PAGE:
Wrapping up the Semester

April 30, 2013 in Oral history, Social history

Picture of Suzy Post

Suzy Post

As the semester comes to an end, I can’t believe all of the work I have done and the knowledge I have gained. To look back and see the wonderful pieces that my classmates and I have accomplished, is incredible. I have truly learned so much about the Civil Rights Movement in Kentucky and the women who participated in it. Finding out about what the women that were apart of this Movement did and how influential they were, was something I wouldn’t have gained anywhere else.

My partner and I are finishing up our final project on Suzy Post, and are working hard on making sure that all of the details are there. After being able to interview Ms. Post, we wanted to make sure that we covered all of the major points in her life, the organizations she was apart of, and the great significance that she made towards the Movement in Louisville. She was a truly remarkable woman.

In order to do this, we are putting the final touches on our webpage that focuses on the important organizations that she contributed to as well as other aspects of her life. We have pages dedicated to her Civil Rights activism, work with the women’s movement, involvement in the anti-war movement, and her family life. We are so excited to get all of the information out and allow everyone to see how wonderful a woman she truly is.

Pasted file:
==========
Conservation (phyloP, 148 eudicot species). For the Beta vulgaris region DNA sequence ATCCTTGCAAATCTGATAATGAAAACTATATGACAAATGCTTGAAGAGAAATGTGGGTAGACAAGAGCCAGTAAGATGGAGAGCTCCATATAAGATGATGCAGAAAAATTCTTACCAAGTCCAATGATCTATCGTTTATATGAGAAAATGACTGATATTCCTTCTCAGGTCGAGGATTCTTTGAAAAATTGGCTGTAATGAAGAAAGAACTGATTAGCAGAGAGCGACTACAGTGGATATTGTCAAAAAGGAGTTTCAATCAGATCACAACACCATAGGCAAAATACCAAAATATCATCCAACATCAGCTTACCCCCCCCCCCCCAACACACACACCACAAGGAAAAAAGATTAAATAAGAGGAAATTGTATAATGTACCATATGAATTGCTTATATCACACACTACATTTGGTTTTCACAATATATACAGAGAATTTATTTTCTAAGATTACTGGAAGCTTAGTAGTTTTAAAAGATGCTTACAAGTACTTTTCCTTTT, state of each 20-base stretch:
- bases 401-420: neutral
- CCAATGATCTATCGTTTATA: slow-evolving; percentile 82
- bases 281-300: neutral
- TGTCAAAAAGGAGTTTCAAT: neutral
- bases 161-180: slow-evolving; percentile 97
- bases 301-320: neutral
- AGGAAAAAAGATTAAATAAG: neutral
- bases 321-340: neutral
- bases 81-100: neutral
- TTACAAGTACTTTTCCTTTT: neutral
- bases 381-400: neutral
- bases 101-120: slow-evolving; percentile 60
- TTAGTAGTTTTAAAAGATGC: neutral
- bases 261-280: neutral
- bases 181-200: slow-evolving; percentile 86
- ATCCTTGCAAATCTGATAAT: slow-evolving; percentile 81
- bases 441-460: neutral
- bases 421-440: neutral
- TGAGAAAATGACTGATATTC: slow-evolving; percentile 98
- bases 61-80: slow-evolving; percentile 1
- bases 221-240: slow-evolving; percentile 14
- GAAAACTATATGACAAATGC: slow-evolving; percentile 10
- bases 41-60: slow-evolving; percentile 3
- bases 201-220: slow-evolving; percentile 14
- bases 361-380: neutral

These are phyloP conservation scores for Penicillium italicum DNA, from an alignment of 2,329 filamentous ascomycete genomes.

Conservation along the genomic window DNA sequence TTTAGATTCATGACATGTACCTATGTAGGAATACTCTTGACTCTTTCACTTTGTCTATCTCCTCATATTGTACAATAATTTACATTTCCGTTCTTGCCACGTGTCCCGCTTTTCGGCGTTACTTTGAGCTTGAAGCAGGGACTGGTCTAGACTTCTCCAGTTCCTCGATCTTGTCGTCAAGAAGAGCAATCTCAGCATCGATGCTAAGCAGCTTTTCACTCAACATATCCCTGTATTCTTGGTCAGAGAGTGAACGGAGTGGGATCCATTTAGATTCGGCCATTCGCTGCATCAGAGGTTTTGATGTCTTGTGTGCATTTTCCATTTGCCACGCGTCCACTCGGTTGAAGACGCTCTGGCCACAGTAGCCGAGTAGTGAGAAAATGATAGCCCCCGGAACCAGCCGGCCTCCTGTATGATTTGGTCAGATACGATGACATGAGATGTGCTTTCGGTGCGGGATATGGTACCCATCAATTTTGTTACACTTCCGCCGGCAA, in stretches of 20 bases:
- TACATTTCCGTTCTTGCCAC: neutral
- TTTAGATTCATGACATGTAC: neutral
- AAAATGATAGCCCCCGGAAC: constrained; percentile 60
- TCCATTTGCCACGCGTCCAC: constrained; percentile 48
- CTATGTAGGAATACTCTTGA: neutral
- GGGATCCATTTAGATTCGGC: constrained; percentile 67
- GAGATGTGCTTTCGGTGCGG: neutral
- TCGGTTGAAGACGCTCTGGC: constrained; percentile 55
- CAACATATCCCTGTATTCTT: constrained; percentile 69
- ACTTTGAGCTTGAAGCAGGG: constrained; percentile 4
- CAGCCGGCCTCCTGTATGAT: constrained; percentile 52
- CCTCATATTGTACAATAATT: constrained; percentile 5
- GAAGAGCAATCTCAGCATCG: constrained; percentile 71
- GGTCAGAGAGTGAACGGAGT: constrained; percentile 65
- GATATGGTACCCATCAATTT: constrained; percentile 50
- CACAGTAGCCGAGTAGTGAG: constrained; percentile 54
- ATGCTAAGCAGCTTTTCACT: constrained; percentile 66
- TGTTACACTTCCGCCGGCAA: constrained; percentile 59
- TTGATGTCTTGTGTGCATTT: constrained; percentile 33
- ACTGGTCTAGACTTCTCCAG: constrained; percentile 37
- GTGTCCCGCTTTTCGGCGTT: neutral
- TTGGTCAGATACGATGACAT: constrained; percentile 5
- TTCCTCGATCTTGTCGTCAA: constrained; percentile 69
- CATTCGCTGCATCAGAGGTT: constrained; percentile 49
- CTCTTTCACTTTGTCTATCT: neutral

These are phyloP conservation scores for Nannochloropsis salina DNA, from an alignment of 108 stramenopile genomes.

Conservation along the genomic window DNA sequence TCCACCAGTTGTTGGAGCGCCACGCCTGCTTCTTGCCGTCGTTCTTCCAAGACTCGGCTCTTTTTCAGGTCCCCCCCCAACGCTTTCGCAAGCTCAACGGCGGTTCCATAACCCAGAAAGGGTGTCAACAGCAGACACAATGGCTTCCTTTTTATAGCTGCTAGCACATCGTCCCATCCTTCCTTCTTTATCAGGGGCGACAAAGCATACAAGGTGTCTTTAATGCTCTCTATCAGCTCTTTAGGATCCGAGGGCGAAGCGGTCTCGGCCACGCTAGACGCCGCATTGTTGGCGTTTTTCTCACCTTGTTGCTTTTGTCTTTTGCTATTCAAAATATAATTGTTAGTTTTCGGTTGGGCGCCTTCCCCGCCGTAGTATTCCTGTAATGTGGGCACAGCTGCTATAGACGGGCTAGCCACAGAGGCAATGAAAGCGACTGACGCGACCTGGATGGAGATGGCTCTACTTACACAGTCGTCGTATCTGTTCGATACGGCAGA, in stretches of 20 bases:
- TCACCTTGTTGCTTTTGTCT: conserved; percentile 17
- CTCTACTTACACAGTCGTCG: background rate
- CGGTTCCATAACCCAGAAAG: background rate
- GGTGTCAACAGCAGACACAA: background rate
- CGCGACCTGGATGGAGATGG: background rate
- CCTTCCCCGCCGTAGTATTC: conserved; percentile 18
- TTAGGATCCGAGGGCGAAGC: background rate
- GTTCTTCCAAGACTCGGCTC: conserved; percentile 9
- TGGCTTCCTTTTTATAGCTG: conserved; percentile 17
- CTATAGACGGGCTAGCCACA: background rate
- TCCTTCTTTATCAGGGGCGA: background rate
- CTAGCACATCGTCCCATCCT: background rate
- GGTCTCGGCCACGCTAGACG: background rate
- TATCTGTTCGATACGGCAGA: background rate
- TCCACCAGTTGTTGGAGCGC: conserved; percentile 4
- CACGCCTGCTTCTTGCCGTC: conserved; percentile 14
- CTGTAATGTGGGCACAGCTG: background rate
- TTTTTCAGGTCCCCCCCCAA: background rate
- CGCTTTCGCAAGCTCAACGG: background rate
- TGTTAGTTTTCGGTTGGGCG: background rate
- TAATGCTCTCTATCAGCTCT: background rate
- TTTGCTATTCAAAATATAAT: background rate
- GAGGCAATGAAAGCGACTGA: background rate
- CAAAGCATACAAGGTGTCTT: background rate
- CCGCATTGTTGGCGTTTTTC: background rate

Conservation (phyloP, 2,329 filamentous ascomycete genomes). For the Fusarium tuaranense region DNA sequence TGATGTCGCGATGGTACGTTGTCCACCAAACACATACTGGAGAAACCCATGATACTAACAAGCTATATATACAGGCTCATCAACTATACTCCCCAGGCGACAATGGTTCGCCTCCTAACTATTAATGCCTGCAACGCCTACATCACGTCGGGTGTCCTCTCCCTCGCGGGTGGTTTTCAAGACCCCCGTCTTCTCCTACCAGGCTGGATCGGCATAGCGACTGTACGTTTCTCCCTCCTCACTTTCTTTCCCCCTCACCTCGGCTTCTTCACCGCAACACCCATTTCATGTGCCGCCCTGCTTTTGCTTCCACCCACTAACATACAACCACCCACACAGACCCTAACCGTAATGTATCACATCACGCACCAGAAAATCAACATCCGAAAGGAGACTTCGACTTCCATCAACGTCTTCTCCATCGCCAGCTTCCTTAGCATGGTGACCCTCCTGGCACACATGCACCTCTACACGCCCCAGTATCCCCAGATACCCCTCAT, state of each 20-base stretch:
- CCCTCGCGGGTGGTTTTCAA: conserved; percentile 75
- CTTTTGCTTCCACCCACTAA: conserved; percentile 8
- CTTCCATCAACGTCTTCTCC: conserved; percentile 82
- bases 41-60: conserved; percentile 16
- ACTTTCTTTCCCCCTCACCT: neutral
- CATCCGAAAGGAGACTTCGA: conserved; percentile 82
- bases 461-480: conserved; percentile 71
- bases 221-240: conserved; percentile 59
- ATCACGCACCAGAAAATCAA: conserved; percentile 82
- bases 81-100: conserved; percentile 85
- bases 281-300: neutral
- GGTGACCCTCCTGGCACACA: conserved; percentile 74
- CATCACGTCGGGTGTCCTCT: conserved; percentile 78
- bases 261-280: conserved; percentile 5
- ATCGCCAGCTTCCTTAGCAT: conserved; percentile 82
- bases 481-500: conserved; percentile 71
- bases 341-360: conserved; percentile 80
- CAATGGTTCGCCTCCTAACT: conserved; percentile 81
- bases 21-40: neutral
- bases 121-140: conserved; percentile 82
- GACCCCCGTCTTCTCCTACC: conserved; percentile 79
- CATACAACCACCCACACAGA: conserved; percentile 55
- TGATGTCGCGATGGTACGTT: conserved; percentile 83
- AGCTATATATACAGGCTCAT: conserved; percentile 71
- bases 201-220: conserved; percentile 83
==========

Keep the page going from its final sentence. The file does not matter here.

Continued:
************************************

“Civil Rights Movement.” Wikipedia. Wikimedia Foundation, 27 Apr. 2013. http://en.wikipedia.org/wiki/Civil_rights_movement. 30 Apr. 2013.

“Suzy Post.” Wikipedia. Wikimedia Foundation, 24 Feb. 2013. http://en.wikipedia.org/wiki/Suzy_Post. 30 Apr. 2013.

“Suzy Post, Hall of Fame 2007.” Kentucky: Kentucky Commission on Human Rights. http://kchr.ky.gov/hof/halloffame2007.htm?&pageOrder=0&selectedPic=10. 30 Apr. 2013.

Final Thoughts

April 29, 2013 in 1960s-1970s

As the semester is winding down, we are hard at work to finish up the projects for the Civil Rights Hall of Fame. Our project on Anne Braden is coming along nicely, as Emme23 and I have officially begun sorting our information into six separate sections and divided up the responsibilities of creating our six pages based on the research and information we’ve gathered from so many different sources this semester.

Our six pages will be: Background/Family Life, Chronology, Journalism, Activism, Pictures/Quotes, and Additional Resources. We feel these distinctions will best serve anyone looking for information about Anne McCarty Braden.